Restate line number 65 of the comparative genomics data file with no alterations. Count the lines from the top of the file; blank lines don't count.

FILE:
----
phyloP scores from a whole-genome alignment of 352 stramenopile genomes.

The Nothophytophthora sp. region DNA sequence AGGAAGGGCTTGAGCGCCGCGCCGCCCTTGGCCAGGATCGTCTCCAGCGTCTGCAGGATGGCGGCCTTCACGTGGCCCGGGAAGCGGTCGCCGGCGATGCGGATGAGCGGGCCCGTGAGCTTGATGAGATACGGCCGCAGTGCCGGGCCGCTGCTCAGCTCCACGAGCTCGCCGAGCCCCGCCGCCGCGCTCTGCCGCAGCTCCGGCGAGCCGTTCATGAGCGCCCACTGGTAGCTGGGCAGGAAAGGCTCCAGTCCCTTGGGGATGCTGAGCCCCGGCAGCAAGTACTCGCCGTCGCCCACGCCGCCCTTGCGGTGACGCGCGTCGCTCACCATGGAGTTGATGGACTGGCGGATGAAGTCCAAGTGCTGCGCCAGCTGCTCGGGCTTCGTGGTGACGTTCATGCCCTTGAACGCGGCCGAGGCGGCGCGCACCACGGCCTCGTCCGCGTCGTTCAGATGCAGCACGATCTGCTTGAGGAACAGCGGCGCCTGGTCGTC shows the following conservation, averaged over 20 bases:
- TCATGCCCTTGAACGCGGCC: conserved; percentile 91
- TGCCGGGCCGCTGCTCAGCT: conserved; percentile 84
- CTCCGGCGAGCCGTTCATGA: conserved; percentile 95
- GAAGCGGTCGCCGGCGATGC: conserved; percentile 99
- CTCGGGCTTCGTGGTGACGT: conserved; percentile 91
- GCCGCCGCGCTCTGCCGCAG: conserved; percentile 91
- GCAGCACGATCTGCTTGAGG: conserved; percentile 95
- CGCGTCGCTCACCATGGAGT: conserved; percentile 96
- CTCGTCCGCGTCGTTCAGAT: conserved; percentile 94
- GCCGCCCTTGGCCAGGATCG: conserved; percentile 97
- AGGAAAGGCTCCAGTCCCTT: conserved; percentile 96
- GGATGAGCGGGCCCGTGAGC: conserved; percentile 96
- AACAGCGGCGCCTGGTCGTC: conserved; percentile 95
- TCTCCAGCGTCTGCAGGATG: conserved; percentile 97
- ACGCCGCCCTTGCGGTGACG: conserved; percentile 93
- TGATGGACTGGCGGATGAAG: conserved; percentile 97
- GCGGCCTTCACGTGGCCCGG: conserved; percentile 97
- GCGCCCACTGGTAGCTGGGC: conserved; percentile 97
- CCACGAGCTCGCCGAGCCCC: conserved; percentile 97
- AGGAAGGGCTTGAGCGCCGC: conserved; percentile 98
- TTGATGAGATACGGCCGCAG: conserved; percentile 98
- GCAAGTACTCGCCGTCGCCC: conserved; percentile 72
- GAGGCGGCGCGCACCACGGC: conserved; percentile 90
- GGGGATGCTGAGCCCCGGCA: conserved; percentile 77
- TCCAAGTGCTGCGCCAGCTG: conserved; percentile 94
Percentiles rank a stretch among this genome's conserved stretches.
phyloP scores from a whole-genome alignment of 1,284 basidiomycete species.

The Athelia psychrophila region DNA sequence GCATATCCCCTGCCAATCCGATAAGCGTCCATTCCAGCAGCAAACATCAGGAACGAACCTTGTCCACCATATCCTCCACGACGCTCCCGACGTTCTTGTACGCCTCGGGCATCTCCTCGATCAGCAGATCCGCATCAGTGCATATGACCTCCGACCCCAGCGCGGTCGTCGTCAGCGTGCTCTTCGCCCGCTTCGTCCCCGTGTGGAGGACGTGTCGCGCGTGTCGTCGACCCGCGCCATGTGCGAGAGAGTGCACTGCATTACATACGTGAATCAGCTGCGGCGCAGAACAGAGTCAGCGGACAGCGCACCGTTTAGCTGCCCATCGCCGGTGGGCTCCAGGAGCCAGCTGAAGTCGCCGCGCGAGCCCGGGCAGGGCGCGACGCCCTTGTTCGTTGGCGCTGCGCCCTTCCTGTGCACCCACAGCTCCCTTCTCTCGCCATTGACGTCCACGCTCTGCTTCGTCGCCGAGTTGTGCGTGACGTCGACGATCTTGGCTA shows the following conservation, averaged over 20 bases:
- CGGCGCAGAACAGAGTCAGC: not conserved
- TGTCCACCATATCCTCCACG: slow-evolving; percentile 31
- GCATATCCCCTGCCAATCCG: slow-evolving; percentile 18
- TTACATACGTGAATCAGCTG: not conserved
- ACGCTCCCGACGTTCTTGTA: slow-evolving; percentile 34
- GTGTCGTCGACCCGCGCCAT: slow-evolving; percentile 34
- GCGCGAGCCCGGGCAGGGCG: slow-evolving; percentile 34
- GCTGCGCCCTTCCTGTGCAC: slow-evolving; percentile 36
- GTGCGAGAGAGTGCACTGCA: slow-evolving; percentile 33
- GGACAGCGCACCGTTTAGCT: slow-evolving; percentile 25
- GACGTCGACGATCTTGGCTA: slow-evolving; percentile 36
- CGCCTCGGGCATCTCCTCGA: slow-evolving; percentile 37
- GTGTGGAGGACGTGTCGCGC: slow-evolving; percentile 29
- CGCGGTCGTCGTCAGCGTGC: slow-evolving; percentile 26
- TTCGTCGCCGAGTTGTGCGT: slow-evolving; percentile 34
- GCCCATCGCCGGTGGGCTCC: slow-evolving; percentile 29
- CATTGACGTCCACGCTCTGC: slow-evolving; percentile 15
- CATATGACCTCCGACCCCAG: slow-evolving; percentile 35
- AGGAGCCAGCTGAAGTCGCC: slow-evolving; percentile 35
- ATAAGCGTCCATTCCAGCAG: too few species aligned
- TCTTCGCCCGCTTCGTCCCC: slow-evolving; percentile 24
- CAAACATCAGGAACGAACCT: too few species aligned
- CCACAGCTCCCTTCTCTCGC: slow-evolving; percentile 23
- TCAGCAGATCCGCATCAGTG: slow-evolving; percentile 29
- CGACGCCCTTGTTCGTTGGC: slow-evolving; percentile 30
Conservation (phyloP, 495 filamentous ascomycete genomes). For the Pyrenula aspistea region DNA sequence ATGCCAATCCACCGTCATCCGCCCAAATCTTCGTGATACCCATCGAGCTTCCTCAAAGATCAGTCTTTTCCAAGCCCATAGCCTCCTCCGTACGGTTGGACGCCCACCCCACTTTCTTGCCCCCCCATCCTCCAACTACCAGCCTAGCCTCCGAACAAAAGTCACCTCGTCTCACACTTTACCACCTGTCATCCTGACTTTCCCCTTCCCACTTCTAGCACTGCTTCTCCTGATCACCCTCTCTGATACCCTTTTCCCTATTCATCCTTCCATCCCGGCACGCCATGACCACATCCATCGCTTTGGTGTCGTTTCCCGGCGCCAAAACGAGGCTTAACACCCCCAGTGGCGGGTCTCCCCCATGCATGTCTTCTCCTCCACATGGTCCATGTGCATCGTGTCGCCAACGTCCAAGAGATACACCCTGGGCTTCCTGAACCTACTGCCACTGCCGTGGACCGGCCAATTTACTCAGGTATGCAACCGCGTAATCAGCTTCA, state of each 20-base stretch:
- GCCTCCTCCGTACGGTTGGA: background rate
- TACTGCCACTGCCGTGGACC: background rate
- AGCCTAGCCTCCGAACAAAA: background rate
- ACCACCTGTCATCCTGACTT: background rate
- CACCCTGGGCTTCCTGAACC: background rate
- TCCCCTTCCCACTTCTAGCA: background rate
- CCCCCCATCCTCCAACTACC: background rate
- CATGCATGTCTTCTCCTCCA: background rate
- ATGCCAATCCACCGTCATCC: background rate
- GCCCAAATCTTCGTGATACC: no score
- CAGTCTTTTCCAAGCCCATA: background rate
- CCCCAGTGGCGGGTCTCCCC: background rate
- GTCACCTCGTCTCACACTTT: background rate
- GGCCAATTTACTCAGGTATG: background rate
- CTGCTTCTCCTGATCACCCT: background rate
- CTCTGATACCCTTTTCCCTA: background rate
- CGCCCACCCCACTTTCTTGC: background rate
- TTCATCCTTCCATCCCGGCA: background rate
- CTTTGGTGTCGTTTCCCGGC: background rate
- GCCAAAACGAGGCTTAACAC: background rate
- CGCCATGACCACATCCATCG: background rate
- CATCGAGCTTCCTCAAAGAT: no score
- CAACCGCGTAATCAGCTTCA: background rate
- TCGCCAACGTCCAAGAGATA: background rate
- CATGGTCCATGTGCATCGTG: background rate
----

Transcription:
- ATGCCAATCCACCGTCATCC: background rate